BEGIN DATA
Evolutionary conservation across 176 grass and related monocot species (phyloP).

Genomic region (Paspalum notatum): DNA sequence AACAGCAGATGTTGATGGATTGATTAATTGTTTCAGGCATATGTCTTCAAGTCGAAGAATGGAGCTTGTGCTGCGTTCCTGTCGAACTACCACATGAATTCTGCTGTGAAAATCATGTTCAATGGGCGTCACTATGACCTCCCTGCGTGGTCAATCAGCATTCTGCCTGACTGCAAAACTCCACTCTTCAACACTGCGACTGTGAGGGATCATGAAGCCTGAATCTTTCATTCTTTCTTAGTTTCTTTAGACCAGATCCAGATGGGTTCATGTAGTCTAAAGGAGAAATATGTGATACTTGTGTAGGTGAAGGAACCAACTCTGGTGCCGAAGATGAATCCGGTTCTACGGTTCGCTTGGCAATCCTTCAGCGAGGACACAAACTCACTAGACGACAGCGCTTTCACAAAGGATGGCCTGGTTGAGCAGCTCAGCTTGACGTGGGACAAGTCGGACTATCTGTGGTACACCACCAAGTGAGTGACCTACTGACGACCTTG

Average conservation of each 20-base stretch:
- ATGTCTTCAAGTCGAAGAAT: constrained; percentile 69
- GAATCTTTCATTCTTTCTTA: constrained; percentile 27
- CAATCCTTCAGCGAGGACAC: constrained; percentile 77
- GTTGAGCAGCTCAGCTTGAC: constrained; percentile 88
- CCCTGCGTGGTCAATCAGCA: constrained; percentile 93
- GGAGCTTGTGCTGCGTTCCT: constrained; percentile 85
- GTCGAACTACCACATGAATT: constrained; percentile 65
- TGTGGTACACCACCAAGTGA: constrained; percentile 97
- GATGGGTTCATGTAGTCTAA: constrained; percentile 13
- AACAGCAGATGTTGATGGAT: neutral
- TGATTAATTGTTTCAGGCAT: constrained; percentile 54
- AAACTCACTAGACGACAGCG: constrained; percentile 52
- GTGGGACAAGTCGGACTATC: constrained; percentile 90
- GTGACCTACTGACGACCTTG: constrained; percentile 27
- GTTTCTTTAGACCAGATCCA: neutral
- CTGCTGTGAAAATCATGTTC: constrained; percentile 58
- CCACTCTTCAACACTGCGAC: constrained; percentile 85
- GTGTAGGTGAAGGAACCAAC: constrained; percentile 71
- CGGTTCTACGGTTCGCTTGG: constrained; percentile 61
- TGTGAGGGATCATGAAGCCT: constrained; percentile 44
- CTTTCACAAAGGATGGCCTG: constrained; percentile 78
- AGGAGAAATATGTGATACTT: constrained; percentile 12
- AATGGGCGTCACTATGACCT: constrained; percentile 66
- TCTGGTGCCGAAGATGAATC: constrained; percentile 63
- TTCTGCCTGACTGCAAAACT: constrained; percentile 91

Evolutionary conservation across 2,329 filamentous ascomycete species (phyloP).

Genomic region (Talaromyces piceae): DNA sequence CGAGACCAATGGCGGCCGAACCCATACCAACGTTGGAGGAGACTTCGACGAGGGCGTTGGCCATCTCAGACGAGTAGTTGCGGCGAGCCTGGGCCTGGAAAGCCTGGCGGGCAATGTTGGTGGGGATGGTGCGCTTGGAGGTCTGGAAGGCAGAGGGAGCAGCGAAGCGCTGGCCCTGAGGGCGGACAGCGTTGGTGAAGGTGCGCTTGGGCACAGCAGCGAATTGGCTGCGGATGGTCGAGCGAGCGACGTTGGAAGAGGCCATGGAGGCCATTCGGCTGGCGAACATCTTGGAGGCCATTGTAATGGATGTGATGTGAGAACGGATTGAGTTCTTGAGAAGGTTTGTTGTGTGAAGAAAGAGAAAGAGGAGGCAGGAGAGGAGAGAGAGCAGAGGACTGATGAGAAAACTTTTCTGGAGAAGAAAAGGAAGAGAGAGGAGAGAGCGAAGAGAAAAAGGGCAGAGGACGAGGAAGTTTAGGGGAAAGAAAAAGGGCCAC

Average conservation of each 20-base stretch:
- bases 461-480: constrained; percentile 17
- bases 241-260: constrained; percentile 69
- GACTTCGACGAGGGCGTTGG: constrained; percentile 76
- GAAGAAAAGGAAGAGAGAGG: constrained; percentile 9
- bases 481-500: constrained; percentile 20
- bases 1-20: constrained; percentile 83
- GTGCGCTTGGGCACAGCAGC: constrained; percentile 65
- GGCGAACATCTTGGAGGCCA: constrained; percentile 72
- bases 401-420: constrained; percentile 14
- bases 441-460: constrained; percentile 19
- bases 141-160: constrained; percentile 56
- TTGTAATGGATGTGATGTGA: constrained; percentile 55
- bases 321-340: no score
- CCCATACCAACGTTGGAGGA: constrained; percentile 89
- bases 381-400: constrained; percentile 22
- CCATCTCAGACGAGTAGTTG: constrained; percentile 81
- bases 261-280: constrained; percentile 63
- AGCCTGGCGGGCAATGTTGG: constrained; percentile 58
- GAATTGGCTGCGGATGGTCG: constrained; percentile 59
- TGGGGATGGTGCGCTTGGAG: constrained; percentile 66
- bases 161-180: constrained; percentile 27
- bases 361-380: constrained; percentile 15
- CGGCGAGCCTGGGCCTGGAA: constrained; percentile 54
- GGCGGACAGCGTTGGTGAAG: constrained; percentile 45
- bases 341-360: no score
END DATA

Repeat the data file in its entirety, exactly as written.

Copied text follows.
Evolutionary conservation across 176 grass and related monocot species (phyloP).

Genomic region (Paspalum notatum): DNA sequence AACAGCAGATGTTGATGGATTGATTAATTGTTTCAGGCATATGTCTTCAAGTCGAAGAATGGAGCTTGTGCTGCGTTCCTGTCGAACTACCACATGAATTCTGCTGTGAAAATCATGTTCAATGGGCGTCACTATGACCTCCCTGCGTGGTCAATCAGCATTCTGCCTGACTGCAAAACTCCACTCTTCAACACTGCGACTGTGAGGGATCATGAAGCCTGAATCTTTCATTCTTTCTTAGTTTCTTTAGACCAGATCCAGATGGGTTCATGTAGTCTAAAGGAGAAATATGTGATACTTGTGTAGGTGAAGGAACCAACTCTGGTGCCGAAGATGAATCCGGTTCTACGGTTCGCTTGGCAATCCTTCAGCGAGGACACAAACTCACTAGACGACAGCGCTTTCACAAAGGATGGCCTGGTTGAGCAGCTCAGCTTGACGTGGGACAAGTCGGACTATCTGTGGTACACCACCAAGTGAGTGACCTACTGACGACCTTG

Average conservation of each 20-base stretch:
- ATGTCTTCAAGTCGAAGAAT: constrained; percentile 69
- GAATCTTTCATTCTTTCTTA: constrained; percentile 27
- CAATCCTTCAGCGAGGACAC: constrained; percentile 77
- GTTGAGCAGCTCAGCTTGAC: constrained; percentile 88
- CCCTGCGTGGTCAATCAGCA: constrained; percentile 93
- GGAGCTTGTGCTGCGTTCCT: constrained; percentile 85
- GTCGAACTACCACATGAATT: constrained; percentile 65
- TGTGGTACACCACCAAGTGA: constrained; percentile 97
- GATGGGTTCATGTAGTCTAA: constrained; percentile 13
- AACAGCAGATGTTGATGGAT: neutral
- TGATTAATTGTTTCAGGCAT: constrained; percentile 54
- AAACTCACTAGACGACAGCG: constrained; percentile 52
- GTGGGACAAGTCGGACTATC: constrained; percentile 90
- GTGACCTACTGACGACCTTG: constrained; percentile 27
- GTTTCTTTAGACCAGATCCA: neutral
- CTGCTGTGAAAATCATGTTC: constrained; percentile 58
- CCACTCTTCAACACTGCGAC: constrained; percentile 85
- GTGTAGGTGAAGGAACCAAC: constrained; percentile 71
- CGGTTCTACGGTTCGCTTGG: constrained; percentile 61
- TGTGAGGGATCATGAAGCCT: constrained; percentile 44
- CTTTCACAAAGGATGGCCTG: constrained; percentile 78
- AGGAGAAATATGTGATACTT: constrained; percentile 12
- AATGGGCGTCACTATGACCT: constrained; percentile 66
- TCTGGTGCCGAAGATGAATC: constrained; percentile 63
- TTCTGCCTGACTGCAAAACT: constrained; percentile 91

Evolutionary conservation across 2,329 filamentous ascomycete species (phyloP).

Genomic region (Talaromyces piceae): DNA sequence CGAGACCAATGGCGGCCGAACCCATACCAACGTTGGAGGAGACTTCGACGAGGGCGTTGGCCATCTCAGACGAGTAGTTGCGGCGAGCCTGGGCCTGGAAAGCCTGGCGGGCAATGTTGGTGGGGATGGTGCGCTTGGAGGTCTGGAAGGCAGAGGGAGCAGCGAAGCGCTGGCCCTGAGGGCGGACAGCGTTGGTGAAGGTGCGCTTGGGCACAGCAGCGAATTGGCTGCGGATGGTCGAGCGAGCGACGTTGGAAGAGGCCATGGAGGCCATTCGGCTGGCGAACATCTTGGAGGCCATTGTAATGGATGTGATGTGAGAACGGATTGAGTTCTTGAGAAGGTTTGTTGTGTGAAGAAAGAGAAAGAGGAGGCAGGAGAGGAGAGAGAGCAGAGGACTGATGAGAAAACTTTTCTGGAGAAGAAAAGGAAGAGAGAGGAGAGAGCGAAGAGAAAAAGGGCAGAGGACGAGGAAGTTTAGGGGAAAGAAAAAGGGCCAC

Average conservation of each 20-base stretch:
- bases 461-480: constrained; percentile 17
- bases 241-260: constrained; percentile 69
- GACTTCGACGAGGGCGTTGG: constrained; percentile 76
- GAAGAAAAGGAAGAGAGAGG: constrained; percentile 9
- bases 481-500: constrained; percentile 20
- bases 1-20: constrained; percentile 83
- GTGCGCTTGGGCACAGCAGC: constrained; percentile 65
- GGCGAACATCTTGGAGGCCA: constrained; percentile 72
- bases 401-420: constrained; percentile 14
- bases 441-460: constrained; percentile 19
- bases 141-160: constrained; percentile 56
- TTGTAATGGATGTGATGTGA: constrained; percentile 55
- bases 321-340: no score
- CCCATACCAACGTTGGAGGA: constrained; percentile 89
- bases 381-400: constrained; percentile 22
- CCATCTCAGACGAGTAGTTG: constrained; percentile 81
- bases 261-280: constrained; percentile 63
- AGCCTGGCGGGCAATGTTGG: constrained; percentile 58
- GAATTGGCTGCGGATGGTCG: constrained; percentile 59
- TGGGGATGGTGCGCTTGGAG: constrained; percentile 66
- bases 161-180: constrained; percentile 27
- bases 361-380: constrained; percentile 15
- CGGCGAGCCTGGGCCTGGAA: constrained; percentile 54
- GGCGGACAGCGTTGGTGAAG: constrained; percentile 45
- bases 341-360: no score